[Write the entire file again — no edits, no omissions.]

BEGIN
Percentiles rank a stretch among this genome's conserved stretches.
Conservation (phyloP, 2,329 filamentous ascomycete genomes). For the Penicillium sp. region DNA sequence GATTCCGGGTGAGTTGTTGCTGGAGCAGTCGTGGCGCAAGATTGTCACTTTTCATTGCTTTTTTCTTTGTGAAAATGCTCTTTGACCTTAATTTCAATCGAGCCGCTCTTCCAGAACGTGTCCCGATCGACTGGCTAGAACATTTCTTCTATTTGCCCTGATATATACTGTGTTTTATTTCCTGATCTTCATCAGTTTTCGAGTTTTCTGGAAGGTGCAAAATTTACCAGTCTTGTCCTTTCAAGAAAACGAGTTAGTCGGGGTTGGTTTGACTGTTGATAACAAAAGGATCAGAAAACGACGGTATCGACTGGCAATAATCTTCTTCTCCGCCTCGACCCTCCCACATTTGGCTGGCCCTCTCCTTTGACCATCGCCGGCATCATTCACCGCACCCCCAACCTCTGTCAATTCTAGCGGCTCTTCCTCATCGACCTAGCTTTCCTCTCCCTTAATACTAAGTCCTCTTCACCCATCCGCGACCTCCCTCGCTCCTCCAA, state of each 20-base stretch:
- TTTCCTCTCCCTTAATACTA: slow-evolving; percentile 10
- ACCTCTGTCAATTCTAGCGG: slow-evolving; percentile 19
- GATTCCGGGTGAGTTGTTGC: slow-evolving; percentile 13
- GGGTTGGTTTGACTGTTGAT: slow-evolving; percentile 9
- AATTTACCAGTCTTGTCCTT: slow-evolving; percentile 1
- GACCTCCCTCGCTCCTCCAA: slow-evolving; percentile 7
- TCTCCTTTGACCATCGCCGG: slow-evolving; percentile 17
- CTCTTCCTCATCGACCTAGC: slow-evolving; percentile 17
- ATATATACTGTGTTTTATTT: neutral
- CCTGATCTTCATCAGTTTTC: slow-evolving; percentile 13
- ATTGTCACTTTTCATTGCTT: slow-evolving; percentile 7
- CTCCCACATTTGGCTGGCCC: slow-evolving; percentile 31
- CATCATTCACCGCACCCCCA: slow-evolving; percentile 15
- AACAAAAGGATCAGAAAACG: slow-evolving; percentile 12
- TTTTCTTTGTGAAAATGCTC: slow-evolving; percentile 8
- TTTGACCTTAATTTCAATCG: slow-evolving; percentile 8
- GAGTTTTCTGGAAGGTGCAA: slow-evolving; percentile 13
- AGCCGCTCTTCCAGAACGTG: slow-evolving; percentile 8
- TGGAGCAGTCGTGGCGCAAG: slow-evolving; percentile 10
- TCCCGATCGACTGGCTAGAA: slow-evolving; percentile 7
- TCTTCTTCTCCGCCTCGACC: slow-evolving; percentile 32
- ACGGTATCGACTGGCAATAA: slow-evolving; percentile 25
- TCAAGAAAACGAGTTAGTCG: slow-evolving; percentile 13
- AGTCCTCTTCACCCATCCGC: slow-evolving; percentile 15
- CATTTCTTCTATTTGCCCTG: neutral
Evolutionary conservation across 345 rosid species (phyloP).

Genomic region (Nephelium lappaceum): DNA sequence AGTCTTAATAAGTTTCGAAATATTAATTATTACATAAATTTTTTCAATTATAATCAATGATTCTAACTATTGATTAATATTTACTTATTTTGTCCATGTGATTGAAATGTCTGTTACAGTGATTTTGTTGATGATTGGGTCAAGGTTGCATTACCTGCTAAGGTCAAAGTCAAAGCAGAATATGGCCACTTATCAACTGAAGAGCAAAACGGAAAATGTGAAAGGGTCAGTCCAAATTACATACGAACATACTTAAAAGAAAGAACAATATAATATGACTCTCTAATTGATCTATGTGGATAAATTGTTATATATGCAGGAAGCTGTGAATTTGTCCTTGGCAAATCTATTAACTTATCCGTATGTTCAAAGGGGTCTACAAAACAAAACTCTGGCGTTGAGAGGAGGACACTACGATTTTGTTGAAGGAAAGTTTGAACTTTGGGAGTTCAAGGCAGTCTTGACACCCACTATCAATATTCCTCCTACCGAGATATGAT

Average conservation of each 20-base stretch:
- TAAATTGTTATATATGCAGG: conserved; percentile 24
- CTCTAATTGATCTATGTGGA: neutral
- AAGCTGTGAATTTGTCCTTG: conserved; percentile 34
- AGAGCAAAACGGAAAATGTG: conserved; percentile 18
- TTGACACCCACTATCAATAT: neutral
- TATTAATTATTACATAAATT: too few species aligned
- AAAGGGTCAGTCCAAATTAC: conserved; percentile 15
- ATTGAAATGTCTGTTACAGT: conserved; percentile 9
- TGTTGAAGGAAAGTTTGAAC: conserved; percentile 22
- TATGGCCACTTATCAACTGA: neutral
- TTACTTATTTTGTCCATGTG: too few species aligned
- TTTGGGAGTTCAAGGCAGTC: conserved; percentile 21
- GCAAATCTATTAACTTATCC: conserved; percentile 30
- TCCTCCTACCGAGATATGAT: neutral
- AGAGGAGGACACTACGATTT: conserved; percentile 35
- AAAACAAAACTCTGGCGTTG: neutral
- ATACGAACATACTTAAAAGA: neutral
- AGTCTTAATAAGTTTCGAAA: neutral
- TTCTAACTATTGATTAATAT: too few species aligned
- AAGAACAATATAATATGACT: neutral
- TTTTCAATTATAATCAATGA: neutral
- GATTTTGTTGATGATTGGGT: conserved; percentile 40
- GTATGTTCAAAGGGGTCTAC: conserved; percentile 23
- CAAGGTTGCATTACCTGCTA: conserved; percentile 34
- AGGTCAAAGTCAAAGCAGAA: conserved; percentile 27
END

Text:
Percentiles rank a stretch among this genome's conserved stretches.
Conservation (phyloP, 2,329 filamentous ascomycete genomes). For the Penicillium sp. region DNA sequence GATTCCGGGTGAGTTGTTGCTGGAGCAGTCGTGGCGCAAGATTGTCACTTTTCATTGCTTTTTTCTTTGTGAAAATGCTCTTTGACCTTAATTTCAATCGAGCCGCTCTTCCAGAACGTGTCCCGATCGACTGGCTAGAACATTTCTTCTATTTGCCCTGATATATACTGTGTTTTATTTCCTGATCTTCATCAGTTTTCGAGTTTTCTGGAAGGTGCAAAATTTACCAGTCTTGTCCTTTCAAGAAAACGAGTTAGTCGGGGTTGGTTTGACTGTTGATAACAAAAGGATCAGAAAACGACGGTATCGACTGGCAATAATCTTCTTCTCCGCCTCGACCCTCCCACATTTGGCTGGCCCTCTCCTTTGACCATCGCCGGCATCATTCACCGCACCCCCAACCTCTGTCAATTCTAGCGGCTCTTCCTCATCGACCTAGCTTTCCTCTCCCTTAATACTAAGTCCTCTTCACCCATCCGCGACCTCCCTCGCTCCTCCAA, state of each 20-base stretch:
- TTTCCTCTCCCTTAATACTA: slow-evolving; percentile 10
- ACCTCTGTCAATTCTAGCGG: slow-evolving; percentile 19
- GATTCCGGGTGAGTTGTTGC: slow-evolving; percentile 13
- GGGTTGGTTTGACTGTTGAT: slow-evolving; percentile 9
- AATTTACCAGTCTTGTCCTT: slow-evolving; percentile 1
- GACCTCCCTCGCTCCTCCAA: slow-evolving; percentile 7
- TCTCCTTTGACCATCGCCGG: slow-evolving; percentile 17
- CTCTTCCTCATCGACCTAGC: slow-evolving; percentile 17
- ATATATACTGTGTTTTATTT: neutral
- CCTGATCTTCATCAGTTTTC: slow-evolving; percentile 13
- ATTGTCACTTTTCATTGCTT: slow-evolving; percentile 7
- CTCCCACATTTGGCTGGCCC: slow-evolving; percentile 31
- CATCATTCACCGCACCCCCA: slow-evolving; percentile 15
- AACAAAAGGATCAGAAAACG: slow-evolving; percentile 12
- TTTTCTTTGTGAAAATGCTC: slow-evolving; percentile 8
- TTTGACCTTAATTTCAATCG: slow-evolving; percentile 8
- GAGTTTTCTGGAAGGTGCAA: slow-evolving; percentile 13
- AGCCGCTCTTCCAGAACGTG: slow-evolving; percentile 8
- TGGAGCAGTCGTGGCGCAAG: slow-evolving; percentile 10
- TCCCGATCGACTGGCTAGAA: slow-evolving; percentile 7
- TCTTCTTCTCCGCCTCGACC: slow-evolving; percentile 32
- ACGGTATCGACTGGCAATAA: slow-evolving; percentile 25
- TCAAGAAAACGAGTTAGTCG: slow-evolving; percentile 13
- AGTCCTCTTCACCCATCCGC: slow-evolving; percentile 15
- CATTTCTTCTATTTGCCCTG: neutral
Evolutionary conservation across 345 rosid species (phyloP).

Genomic region (Nephelium lappaceum): DNA sequence AGTCTTAATAAGTTTCGAAATATTAATTATTACATAAATTTTTTCAATTATAATCAATGATTCTAACTATTGATTAATATTTACTTATTTTGTCCATGTGATTGAAATGTCTGTTACAGTGATTTTGTTGATGATTGGGTCAAGGTTGCATTACCTGCTAAGGTCAAAGTCAAAGCAGAATATGGCCACTTATCAACTGAAGAGCAAAACGGAAAATGTGAAAGGGTCAGTCCAAATTACATACGAACATACTTAAAAGAAAGAACAATATAATATGACTCTCTAATTGATCTATGTGGATAAATTGTTATATATGCAGGAAGCTGTGAATTTGTCCTTGGCAAATCTATTAACTTATCCGTATGTTCAAAGGGGTCTACAAAACAAAACTCTGGCGTTGAGAGGAGGACACTACGATTTTGTTGAAGGAAAGTTTGAACTTTGGGAGTTCAAGGCAGTCTTGACACCCACTATCAATATTCCTCCTACCGAGATATGAT

Average conservation of each 20-base stretch:
- TAAATTGTTATATATGCAGG: conserved; percentile 24
- CTCTAATTGATCTATGTGGA: neutral
- AAGCTGTGAATTTGTCCTTG: conserved; percentile 34
- AGAGCAAAACGGAAAATGTG: conserved; percentile 18
- TTGACACCCACTATCAATAT: neutral
- TATTAATTATTACATAAATT: too few species aligned
- AAAGGGTCAGTCCAAATTAC: conserved; percentile 15
- ATTGAAATGTCTGTTACAGT: conserved; percentile 9
- TGTTGAAGGAAAGTTTGAAC: conserved; percentile 22
- TATGGCCACTTATCAACTGA: neutral
- TTACTTATTTTGTCCATGTG: too few species aligned
- TTTGGGAGTTCAAGGCAGTC: conserved; percentile 21
- GCAAATCTATTAACTTATCC: conserved; percentile 30
- TCCTCCTACCGAGATATGAT: neutral
- AGAGGAGGACACTACGATTT: conserved; percentile 35
- AAAACAAAACTCTGGCGTTG: neutral
- ATACGAACATACTTAAAAGA: neutral
- AGTCTTAATAAGTTTCGAAA: neutral
- TTCTAACTATTGATTAATAT: too few species aligned
- AAGAACAATATAATATGACT: neutral
- TTTTCAATTATAATCAATGA: neutral
- GATTTTGTTGATGATTGGGT: conserved; percentile 40
- GTATGTTCAAAGGGGTCTAC: conserved; percentile 23
- CAAGGTTGCATTACCTGCTA: conserved; percentile 34
- AGGTCAAAGTCAAAGCAGAA: conserved; percentile 27